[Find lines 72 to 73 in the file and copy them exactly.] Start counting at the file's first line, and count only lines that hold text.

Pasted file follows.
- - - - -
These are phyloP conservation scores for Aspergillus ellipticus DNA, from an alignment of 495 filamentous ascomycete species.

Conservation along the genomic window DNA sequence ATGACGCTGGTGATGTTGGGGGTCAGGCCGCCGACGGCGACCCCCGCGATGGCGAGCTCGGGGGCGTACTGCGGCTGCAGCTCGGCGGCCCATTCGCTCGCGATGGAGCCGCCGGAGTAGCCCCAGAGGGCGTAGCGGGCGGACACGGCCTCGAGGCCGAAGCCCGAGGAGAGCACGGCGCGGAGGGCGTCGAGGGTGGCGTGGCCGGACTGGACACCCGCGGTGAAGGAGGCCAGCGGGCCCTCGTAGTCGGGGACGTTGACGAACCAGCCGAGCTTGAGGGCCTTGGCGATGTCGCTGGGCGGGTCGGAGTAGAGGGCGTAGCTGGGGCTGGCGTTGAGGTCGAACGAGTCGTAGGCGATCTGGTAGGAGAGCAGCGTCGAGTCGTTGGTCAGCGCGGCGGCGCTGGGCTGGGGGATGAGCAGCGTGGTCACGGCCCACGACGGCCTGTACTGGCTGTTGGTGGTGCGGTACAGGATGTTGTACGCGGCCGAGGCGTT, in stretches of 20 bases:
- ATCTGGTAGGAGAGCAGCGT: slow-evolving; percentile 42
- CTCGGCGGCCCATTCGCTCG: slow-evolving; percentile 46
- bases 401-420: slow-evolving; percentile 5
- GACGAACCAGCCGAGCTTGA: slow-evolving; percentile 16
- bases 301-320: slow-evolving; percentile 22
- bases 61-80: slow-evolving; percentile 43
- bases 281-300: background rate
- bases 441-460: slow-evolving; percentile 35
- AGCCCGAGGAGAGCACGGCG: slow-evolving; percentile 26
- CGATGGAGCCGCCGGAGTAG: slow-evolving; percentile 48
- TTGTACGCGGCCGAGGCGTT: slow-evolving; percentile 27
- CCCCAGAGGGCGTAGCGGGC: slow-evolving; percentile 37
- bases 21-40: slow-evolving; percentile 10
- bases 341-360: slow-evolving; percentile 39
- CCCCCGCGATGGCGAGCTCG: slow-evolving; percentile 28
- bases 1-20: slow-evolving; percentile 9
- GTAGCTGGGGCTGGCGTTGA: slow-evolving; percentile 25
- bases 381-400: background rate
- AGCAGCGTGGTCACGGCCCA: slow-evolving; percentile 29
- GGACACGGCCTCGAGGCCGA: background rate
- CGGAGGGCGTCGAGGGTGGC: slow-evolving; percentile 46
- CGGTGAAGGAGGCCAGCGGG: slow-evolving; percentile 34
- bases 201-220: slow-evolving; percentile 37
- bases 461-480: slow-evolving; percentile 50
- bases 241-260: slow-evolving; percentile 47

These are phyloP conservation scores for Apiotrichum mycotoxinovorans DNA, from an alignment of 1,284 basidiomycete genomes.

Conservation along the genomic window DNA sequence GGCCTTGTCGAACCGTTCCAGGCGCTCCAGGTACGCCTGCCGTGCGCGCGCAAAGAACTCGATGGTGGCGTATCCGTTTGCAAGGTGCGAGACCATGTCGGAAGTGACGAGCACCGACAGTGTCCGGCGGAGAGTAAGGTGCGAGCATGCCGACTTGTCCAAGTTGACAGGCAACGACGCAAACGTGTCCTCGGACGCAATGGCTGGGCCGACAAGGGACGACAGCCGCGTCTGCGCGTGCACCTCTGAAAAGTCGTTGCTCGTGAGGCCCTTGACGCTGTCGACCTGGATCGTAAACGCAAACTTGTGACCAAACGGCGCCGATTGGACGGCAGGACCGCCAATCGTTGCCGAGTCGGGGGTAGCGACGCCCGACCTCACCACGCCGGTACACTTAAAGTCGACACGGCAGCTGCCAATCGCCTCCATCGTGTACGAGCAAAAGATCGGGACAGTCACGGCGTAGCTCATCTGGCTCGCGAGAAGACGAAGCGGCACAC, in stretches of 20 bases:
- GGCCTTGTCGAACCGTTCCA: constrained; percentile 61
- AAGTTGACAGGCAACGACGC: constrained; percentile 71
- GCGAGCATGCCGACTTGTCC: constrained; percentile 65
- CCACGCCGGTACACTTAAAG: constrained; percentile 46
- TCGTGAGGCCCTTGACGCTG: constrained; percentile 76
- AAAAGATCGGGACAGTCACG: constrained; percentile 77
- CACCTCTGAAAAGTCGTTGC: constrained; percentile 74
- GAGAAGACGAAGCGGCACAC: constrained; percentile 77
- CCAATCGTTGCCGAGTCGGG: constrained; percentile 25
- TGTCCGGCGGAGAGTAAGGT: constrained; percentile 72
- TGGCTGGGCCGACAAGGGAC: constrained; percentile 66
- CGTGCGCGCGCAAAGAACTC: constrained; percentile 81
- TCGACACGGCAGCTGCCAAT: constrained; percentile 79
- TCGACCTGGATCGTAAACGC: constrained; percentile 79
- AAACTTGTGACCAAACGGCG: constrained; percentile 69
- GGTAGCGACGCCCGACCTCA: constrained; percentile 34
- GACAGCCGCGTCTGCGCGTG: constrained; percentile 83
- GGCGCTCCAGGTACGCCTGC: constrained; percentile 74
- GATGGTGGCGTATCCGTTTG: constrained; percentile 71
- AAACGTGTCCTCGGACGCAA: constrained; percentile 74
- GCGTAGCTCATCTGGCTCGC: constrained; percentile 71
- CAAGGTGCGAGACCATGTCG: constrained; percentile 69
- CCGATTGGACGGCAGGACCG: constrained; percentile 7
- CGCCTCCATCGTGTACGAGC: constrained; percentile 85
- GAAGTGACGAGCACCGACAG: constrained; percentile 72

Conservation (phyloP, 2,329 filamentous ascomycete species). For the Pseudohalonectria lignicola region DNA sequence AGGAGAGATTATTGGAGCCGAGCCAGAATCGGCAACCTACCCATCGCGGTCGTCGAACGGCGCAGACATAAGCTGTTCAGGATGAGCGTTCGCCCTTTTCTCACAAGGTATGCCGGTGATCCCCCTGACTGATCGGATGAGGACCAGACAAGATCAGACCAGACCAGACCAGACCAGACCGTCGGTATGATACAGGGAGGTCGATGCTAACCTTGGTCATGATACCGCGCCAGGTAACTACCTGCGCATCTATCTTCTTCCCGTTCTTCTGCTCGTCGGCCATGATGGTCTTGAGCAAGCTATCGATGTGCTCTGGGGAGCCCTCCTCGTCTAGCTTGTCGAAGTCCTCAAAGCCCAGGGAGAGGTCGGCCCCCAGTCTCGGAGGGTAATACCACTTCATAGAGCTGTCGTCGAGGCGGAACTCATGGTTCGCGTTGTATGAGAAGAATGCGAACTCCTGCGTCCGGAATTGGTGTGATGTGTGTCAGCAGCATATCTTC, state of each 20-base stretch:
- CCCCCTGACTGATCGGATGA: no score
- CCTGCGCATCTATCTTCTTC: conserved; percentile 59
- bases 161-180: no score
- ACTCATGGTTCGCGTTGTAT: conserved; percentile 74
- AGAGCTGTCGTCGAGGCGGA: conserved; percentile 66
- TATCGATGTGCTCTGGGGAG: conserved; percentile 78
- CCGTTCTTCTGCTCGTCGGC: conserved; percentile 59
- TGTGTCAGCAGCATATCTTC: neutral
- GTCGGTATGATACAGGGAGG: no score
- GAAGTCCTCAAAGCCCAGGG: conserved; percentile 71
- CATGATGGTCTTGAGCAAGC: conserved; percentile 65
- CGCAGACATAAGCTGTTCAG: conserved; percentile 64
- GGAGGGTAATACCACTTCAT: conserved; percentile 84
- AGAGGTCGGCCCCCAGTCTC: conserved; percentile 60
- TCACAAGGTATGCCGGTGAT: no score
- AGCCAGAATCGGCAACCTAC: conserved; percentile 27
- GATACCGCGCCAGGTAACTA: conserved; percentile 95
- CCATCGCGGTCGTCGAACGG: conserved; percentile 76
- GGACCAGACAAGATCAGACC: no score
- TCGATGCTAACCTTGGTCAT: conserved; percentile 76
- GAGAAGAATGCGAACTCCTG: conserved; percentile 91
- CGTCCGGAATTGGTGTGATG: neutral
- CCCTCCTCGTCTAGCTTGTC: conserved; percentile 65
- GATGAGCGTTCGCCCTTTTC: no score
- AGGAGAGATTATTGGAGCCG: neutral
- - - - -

- GATACCGCGCCAGGTAACTA: conserved; percentile 95
- CCATCGCGGTCGTCGAACGG: conserved; percentile 76